Independence referendum appeal as parties mark two-year anniversary

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Nicola Sturgeon has been urged to focus on the "day job" and rule out a second vote on independence as political leaders mark the anniversary of the 2014 referendum

Two years after the historic September 18 ballot, the Conservatives warned continuing uncertainty over the constitution would act as a "ball and chain on Scotland's economic prospects".

However, the SNP said the behaviour of opposition parties will only increase support for independence.

Scots voted by 55% to 45% against independence in 2014, with the most recent polls showing an increase in support but with a majority in favour of staying part of the UK.

In the wake of the vote to leave the European Union, the First Minister has included plans to consult on a draft Referendum Bill in her programme for government for the coming year.

The SNP has also launched a "new national conversation" on Scotland's future, with activists being tasked with speaking to two million people before the end of November.

Scottish Labour leader Kezia Dugdale believes the Scottish Government should focus on education, the NHS, the economy and cutting child poverty.

SNP business convener Derek Mackay said: "Two years on from the independence referendum it seems the Tories are more determined than ever to push Scotland towards an independent future.

"For three months, Tory ministers at Westminster have been meeting behind closed doors to decide Scotland's future - with the people firmly shut outside and no answers being given to the most basic questions.

"On whether the UK will be in the single market: no answer. On a new holiday tax to go to Europe: no answer. On protection of workers' rights: no answer.

"And on the biggest question of them all: why should Scotland be dragged to the EU exit door when every single area of Scotland voted to remain? No answer.

"Of course, these were the very same Tories who told the people of Scotland that only by voting No to independence could Scotland's EU membership be guaranteed.

"So, it is perhaps unsurprising that every poll conducted since June 23 has shown support for independence ahead of where it was in September 2014 - and that is before the impact of Brexit starts to hit home."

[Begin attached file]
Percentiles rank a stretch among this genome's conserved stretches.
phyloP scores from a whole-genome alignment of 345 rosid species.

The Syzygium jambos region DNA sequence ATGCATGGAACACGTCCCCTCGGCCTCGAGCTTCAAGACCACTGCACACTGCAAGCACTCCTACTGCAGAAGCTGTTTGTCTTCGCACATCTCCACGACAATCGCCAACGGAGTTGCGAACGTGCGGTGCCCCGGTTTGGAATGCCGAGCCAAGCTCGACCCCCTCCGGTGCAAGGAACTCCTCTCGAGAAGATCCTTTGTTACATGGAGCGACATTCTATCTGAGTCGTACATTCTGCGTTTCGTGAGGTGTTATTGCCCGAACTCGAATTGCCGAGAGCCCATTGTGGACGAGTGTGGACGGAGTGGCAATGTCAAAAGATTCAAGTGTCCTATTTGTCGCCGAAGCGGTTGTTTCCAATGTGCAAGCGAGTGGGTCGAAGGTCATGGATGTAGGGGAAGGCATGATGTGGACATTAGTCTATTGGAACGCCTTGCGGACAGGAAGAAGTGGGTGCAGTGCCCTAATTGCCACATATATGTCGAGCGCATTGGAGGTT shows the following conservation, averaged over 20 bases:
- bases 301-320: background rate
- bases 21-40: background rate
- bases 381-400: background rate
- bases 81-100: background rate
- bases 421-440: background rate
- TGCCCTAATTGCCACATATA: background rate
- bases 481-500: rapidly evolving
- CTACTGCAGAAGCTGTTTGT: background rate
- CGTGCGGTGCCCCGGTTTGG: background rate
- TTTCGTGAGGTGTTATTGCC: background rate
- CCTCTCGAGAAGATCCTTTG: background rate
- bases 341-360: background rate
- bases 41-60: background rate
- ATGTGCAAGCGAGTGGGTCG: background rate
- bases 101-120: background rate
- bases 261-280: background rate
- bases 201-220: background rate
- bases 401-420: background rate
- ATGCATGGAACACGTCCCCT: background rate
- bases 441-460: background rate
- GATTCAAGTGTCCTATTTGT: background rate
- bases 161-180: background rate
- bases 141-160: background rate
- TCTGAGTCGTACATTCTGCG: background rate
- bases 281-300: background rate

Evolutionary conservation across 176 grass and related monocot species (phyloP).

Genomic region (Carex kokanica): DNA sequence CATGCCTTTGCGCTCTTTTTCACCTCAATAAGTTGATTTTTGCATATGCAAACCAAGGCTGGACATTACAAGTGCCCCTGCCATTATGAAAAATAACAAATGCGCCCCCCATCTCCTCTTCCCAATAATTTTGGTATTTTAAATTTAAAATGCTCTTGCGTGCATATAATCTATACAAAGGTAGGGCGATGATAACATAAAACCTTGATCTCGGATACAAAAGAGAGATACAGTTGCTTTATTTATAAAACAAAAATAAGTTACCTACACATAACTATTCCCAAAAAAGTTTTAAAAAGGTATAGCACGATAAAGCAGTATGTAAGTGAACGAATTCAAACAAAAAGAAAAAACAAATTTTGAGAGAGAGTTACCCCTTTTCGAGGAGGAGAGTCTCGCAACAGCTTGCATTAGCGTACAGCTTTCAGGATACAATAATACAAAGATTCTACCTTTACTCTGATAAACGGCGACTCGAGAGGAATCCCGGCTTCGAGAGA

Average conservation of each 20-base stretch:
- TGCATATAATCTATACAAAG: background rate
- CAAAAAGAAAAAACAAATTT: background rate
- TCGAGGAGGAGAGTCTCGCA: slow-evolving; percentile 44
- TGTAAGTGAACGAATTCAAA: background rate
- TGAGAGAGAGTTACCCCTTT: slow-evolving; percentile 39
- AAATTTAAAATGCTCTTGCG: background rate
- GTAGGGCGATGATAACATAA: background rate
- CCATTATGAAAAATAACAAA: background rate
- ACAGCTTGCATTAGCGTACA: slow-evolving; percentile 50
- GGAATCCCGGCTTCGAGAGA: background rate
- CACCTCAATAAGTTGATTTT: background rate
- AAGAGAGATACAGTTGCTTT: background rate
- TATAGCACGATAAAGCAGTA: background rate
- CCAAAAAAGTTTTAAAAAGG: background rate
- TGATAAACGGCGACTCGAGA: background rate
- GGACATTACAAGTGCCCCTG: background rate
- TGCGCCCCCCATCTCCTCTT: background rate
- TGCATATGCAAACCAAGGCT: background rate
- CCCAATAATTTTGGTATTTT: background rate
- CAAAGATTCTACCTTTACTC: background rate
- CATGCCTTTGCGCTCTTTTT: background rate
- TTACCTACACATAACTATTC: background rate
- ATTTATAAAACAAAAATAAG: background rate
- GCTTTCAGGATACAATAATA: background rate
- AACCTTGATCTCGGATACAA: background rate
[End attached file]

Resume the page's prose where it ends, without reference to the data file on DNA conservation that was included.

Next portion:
Scottish Conservative economic and finance spokesmen Dean Lockhart and Murdo Fraser have written to the First Minister over what they described as continuing uncertainty.

They wrote: "You as First Minister could provide no greater stimulus to the Scottish economy than to clarify that no referendum will take place.

"We can all have views about the impact of the UK's decision to leave the European Union.

"But the threat of far greater constitutional division over the future of our Union is needlessly imposing division and instability on Scotland at a time when certainty should be at a premium."

Scottish Labour leader Ms Dugdale said: "The in-tray for the SNP government in Edinburgh is overflowing - the attainment gap between the richest and the rest in our classrooms, an NHS in distress, unacceptable levels of child poverty, 150,000 trapped on housing waiting lists and a £15 billion difference between what Scotland raises in tax and what we spend on public services.

"With so many challenges facing Scotland's future, it makes no sense to return to the arguments of our past.

"Instead there should be a renewed focus on the day job from the SNP government."

Scottish Liberal Democrat leader Willie Rennie blasted former prime minister David Cameron over his handling of the independence referendum aftermath.

Speaking to activists at the party's federal conference in Brighton, he said: "David Cameron says he loved Scotland but everything he did after the referendum in 2014 undermined the union.

"He approved election posters that showed a Scot picking the pocket of the English. And then gambled on our future in Europe to try and keep his party together."

The Scottish Greens used the second anniversary of the referendum to launch a new campaign called No2Yes to encourage No voters who have become independence supporters since 2014 to share their stories.

A spokesman said: "In 2014 Greens played a key role in the independence referendum.

"We recognised that for many Scots it was a judgment call, and in light of the 2015 election, the prospect of decades more Tory government or the results of this year's Brexit vote, many have reconsidered their choice and many more are thinking of doing the same.

"This campaign is about giving these voters a platform to tell their stories.

"We continue to believe that independence offers the chance to create a more democratic, equal and green Scotland. By giving people the opportunity to share their journey from No to Yes, the Green Yes campaign is once again playing a critical role within the Yes movement."